Billy Donovan can even experiment with small lineups that feature Russell Westbrook, Victor Oladipo, Andre Roberson, McDermott and Gibson. Nobody will want to play the Thunder this spring.

  For a while, I thought everyone knew what a heist the Lou Williams acquisition was for the Houston Rockets. 

I was wrong.

A “D”, Chauncey Billups? Seriously?

I’ve already written in depth on the matter, but to reiterate, Williams is one of the most efficient scorers in the NBA. He’s in the 86th percentile in iso situations, and the 94th percentile as the pick-and-roll ball-handler.

The future Sixth Man of the Year draws a lot of fouls, converts them at an 88 percent rate, and shoots 39 percent from three. Williams is only going to bolster what’s already a top-two offense in the NBA (according to offensive-rating).

He’s already making an impact, too. In his first game with Houston, he scored 27 points on 16 shot attempts while hitting 7-of-11 from three.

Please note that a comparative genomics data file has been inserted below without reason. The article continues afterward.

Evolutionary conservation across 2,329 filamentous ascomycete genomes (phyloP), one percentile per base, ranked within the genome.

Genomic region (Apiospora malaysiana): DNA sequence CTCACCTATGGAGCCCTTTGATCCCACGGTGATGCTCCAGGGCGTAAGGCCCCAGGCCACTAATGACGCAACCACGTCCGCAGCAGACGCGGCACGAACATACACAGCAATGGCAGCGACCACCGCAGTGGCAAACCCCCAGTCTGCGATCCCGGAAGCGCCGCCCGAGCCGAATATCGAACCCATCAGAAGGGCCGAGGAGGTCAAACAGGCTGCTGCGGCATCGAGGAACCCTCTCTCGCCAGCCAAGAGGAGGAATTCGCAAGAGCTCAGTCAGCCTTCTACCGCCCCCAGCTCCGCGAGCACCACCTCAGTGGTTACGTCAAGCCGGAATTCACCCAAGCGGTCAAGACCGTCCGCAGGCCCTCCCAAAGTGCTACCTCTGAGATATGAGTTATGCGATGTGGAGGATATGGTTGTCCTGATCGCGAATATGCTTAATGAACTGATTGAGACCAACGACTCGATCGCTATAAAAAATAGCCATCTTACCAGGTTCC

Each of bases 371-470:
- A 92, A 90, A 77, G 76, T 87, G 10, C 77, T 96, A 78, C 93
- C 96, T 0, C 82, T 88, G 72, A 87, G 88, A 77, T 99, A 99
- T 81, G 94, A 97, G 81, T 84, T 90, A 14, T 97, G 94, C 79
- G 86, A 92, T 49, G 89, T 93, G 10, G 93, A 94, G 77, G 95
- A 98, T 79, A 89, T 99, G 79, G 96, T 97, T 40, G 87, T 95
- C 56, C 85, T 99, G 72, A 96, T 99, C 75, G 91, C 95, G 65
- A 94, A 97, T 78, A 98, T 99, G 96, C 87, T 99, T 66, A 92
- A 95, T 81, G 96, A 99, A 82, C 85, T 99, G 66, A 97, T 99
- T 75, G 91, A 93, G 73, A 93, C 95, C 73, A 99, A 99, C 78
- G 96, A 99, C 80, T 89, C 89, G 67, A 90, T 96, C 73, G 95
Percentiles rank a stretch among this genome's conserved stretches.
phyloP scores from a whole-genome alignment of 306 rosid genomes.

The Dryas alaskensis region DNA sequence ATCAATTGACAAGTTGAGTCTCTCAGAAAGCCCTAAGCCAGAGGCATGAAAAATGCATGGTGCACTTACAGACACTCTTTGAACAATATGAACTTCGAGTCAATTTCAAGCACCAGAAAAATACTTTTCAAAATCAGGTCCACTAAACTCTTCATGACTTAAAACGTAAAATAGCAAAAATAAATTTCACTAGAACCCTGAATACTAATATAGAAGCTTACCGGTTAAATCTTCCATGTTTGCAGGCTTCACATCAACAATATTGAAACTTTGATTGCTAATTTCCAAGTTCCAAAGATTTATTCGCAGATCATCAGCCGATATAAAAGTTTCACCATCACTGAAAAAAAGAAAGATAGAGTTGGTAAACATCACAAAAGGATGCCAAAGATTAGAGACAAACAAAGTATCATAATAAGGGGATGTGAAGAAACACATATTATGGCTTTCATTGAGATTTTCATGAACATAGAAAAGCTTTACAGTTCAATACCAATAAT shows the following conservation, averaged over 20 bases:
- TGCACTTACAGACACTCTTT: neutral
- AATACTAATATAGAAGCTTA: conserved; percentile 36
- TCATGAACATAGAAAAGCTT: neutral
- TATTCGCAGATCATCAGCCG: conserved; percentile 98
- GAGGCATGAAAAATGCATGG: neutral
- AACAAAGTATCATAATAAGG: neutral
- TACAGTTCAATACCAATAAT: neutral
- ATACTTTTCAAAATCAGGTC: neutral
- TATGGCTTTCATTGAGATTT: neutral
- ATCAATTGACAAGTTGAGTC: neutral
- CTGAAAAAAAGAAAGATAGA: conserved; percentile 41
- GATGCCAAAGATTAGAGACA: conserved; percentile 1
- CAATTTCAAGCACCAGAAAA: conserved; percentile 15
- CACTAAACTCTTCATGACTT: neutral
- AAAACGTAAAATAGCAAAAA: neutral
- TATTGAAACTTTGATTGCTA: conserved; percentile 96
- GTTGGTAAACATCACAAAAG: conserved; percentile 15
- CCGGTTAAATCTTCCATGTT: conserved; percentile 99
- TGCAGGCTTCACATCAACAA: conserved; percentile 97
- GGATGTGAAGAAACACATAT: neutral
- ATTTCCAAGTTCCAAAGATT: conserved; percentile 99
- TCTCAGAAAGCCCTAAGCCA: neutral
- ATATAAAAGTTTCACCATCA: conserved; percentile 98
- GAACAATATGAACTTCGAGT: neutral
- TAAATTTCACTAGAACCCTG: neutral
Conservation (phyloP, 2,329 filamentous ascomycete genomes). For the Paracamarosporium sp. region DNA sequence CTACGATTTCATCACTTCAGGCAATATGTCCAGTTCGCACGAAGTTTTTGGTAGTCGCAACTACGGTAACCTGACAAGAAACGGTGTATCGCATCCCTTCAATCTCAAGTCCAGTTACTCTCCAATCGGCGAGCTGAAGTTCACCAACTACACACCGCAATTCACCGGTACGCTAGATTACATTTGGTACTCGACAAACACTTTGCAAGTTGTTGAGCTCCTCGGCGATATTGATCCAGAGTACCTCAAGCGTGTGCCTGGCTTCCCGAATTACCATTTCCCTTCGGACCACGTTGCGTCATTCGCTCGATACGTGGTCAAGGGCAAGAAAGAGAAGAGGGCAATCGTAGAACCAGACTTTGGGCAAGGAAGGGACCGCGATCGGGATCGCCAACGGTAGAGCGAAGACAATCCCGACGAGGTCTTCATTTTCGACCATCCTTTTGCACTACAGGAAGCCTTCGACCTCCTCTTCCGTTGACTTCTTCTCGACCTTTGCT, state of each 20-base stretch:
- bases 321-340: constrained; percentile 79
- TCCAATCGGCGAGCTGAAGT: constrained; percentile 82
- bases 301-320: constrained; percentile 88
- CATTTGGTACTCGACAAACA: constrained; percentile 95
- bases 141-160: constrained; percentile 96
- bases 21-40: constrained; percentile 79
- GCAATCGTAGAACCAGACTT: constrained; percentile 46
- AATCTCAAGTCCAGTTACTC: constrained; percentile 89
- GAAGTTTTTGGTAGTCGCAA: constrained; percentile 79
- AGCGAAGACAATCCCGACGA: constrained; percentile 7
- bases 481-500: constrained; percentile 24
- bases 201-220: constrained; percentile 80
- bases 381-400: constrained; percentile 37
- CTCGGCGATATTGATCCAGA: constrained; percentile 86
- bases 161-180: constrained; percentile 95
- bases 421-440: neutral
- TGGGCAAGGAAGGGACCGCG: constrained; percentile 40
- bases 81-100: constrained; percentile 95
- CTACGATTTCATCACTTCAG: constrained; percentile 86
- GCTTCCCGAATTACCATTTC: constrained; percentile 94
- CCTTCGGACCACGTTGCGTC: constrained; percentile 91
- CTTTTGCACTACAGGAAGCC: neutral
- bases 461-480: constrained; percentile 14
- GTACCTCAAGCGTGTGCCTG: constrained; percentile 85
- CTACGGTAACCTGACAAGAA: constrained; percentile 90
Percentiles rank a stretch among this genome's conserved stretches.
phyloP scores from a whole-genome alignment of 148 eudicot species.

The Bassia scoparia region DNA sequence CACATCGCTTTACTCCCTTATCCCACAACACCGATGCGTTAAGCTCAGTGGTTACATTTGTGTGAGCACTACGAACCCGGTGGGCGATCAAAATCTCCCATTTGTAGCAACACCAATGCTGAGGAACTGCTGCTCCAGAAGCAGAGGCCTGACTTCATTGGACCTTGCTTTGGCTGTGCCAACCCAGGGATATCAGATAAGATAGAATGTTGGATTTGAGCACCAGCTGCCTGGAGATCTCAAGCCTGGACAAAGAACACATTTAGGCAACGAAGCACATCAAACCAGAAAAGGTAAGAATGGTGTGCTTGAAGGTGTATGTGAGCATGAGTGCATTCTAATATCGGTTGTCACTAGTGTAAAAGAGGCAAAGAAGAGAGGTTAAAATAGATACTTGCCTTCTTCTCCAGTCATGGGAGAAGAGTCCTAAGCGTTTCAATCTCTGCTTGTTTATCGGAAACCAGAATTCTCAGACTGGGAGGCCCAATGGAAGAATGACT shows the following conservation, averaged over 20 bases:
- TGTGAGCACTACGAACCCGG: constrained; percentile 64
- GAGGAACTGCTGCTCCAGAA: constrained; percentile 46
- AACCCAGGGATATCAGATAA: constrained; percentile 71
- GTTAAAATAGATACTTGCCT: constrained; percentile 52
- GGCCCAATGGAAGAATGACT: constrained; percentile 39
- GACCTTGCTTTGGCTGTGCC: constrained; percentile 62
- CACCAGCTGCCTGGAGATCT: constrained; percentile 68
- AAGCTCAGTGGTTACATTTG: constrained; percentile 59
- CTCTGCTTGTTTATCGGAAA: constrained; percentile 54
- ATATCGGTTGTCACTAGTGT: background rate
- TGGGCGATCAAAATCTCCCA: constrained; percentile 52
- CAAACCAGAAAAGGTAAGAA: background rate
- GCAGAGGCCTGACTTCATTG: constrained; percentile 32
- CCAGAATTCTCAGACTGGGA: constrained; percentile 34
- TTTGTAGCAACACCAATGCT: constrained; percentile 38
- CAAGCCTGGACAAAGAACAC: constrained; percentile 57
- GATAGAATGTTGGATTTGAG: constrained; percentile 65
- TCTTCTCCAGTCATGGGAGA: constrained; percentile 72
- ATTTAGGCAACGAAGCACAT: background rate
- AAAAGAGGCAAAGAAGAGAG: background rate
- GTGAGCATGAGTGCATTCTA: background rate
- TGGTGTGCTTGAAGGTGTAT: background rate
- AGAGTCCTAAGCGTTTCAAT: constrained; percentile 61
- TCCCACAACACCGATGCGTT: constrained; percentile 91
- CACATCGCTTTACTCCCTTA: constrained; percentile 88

Maybe Mr. Big Shot meant to write an “A+” as his grade, but his handwriting is really bad. Yeah, that must be it.

4. If you had taken over for Boston Celtics general manager Danny Ainge during trade season, would you have handled the team’s situation any differently? 

  Assets have a tipping point, so I understand the angst coming from Boston fans who have been waiting for a seemingly inevitable trade for years. The reality, though, is that all of Ainge’s options are still open to him. If the Brooklyn pick turns out to be the top overall pick this June, that may arm the Boston GM to get more than he could get now in exchange for just a 1-in-4 chance at No. 1. Or he could keep the pick, and instead spend this summer’s cap space to add another star player.